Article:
Included among this album's 18 tracks are:
- 3 catchy singles
- 7 more full songs
- 4 instrumental interludes of varying length
- 4 "Stamp of Origin" tracks, bite-sized musical nuggets to round out the experience
- And more!*

If you can't enjoy the thrills to be found in songs like "Pariah", "Ireland", "Information", "I Don't Know", "Quotes", and others, then I don't know what the hell's wrong with you and frankly I don't want to talk to you anymore! Act now!

*There is no more.
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By Brett on July 3, 2009
Format: Audio CD Verified Purchase
After a four-year hiatus, Bay Area indie rockers dredg have returned with a record whose ambition -- and payoff -- easily eclipse their respectable 2005 effort, CATCH WITHOUT ARMS. Having been dropped from Interscope in the period since that album's release, the band took their sweet time in churning out PARIAH, founding their own independent label and enlisting the help of a lesser-known producer. The result is actually the best sound quality and production values the band have achieved yet in their career, by far.

What this album may lack in the pop sensibilities of CWOA -- or epic, larger-than-life atmosphere of EL CIELO (admittedly still the band's crowning achivement) -- it makes up for in the sheer diversity of the music and instrumentation. About half of the 10 full-length songs here are completely outside the realm of the slow-burning, spacey indie rock dredg and their contemporaries have traditionally indulged in. "Light Switch" draws from Zeppelin/classic rock in a far more direct way than anything the band has done before, and throws in some blues elements for good measure; meanwhile, "Mourning This Morning" and "Gathering Pebbles" (the latter a true standout on the record) elicit enough of a jazz (!) influence to leave fans' jaws on the floor upon first listen.

The structure of the record abandons CATCH WITHOUT ARMS's to-the-point delivery, instead harkening back to the EL CIELO era, when interludes between full-length songs were actually interesting and warranted separate tracks. In fact, instrumentals "R U O K?" and "Down to the Cellar" are probably the best the band has offered up yet, surpassing any of the "Brushstrokes" of EL CIELO.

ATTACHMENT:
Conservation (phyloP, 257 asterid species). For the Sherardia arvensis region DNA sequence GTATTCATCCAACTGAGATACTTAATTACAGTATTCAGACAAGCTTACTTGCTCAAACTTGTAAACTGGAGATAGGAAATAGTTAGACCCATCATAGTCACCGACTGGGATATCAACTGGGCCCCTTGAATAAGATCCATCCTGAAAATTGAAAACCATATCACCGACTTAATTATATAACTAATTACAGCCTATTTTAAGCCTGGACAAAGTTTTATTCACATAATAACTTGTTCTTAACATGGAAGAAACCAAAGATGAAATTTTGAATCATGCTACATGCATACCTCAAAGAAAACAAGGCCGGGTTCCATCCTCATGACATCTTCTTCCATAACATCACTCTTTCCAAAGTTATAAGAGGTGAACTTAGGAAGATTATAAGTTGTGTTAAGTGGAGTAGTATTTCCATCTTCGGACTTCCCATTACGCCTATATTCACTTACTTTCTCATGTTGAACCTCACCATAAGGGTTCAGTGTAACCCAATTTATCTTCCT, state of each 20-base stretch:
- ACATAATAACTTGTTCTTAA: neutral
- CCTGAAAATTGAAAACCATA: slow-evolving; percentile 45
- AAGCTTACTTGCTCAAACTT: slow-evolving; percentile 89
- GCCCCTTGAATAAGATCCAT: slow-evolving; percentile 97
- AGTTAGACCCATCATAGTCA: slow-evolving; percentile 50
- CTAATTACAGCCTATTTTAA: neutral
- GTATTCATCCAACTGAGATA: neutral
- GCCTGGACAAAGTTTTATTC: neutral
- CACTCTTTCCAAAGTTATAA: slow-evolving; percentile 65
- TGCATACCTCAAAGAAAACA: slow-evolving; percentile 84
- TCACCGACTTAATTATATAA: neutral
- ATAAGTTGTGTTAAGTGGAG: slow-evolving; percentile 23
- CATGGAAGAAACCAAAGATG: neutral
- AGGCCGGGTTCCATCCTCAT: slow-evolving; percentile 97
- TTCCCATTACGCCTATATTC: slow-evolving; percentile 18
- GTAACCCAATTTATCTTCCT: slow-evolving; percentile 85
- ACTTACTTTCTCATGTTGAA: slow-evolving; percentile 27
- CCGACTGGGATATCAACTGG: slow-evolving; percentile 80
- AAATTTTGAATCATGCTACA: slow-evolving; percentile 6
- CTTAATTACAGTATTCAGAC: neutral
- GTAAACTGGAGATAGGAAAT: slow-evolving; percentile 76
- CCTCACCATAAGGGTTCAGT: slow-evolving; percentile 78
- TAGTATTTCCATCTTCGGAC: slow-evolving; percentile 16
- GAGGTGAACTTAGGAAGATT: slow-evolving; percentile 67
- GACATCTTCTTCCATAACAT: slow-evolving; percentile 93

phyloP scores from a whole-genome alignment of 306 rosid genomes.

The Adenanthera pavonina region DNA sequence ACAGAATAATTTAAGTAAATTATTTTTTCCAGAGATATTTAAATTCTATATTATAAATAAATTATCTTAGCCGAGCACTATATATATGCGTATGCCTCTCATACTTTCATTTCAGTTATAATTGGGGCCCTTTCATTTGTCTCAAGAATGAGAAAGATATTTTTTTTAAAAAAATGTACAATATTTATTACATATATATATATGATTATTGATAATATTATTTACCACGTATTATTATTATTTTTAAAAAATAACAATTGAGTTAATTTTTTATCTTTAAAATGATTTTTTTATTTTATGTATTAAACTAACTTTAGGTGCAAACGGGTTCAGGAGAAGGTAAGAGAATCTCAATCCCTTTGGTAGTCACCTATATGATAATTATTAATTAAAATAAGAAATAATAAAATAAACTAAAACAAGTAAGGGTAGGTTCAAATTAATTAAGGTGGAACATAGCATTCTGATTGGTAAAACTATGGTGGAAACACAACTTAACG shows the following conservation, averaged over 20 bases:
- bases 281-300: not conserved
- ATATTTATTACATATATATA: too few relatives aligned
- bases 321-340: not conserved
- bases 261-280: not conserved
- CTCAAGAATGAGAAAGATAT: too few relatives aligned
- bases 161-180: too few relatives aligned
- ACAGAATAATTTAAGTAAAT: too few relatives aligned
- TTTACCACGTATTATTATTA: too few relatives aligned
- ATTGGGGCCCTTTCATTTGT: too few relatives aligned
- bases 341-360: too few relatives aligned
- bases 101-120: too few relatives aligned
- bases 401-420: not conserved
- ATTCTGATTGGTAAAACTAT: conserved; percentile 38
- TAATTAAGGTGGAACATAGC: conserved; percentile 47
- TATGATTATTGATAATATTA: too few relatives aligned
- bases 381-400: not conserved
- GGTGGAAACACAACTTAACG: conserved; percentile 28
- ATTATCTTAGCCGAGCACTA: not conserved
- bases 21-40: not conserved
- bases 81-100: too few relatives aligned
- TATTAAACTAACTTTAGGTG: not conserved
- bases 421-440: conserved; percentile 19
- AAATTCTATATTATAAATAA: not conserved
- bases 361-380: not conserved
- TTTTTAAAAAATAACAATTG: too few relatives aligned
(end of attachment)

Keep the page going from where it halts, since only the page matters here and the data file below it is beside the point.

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Format: MP3 Music Verified Purchase
So it took me awhile to finally get around to this album. I have been a Dredg fan for many many years, know them, seen them many many times, but not in the last couple of years. I was afraid that this would be the album that really started them down a crappy path, and I was both pleasantly surprised and slightly disappointed at the same time.

One of the things that I like about this band is that they are one of the few bands out there in this alt/art/rock sort of genre that is actually somewhat creative and interesting. This album is that.

The arrangement/instrumentation on this album is a bit different, whether for good or bad I have yet to decide, but it does not have the same mix as Orph, Leitmotif, Catch Without Arms, or El Cielo. I would say that the sound reminds me a lot of the mix on "Thirteenth Step" by A Perfect Circle.

As for the songwriting and style, it is a different mix of old dredg. There are a couple of tunes that sound like they could have been on El Cielo, a couple of tunes that could be from Catch Without Arms, and one or two that remind me somewhat of Symbol Song or some of the early stuff. There are also a tune or two that have a new sound for dredg, some ways that the band has never really gone. Again, some of the new things that they do I did not really think suited the style too well.

As an album, it is constructed a lot like El Cielo, some major story songs split apart by small interludes. It is not a new form, but dredg do it rather well.

Overall, it is good and if you are a dredg fan, you will probably like it, but if you are a fringe fan or never really listened to dredg, this is not the album to start with. Learn to love El Cielo, and you will probably like this album.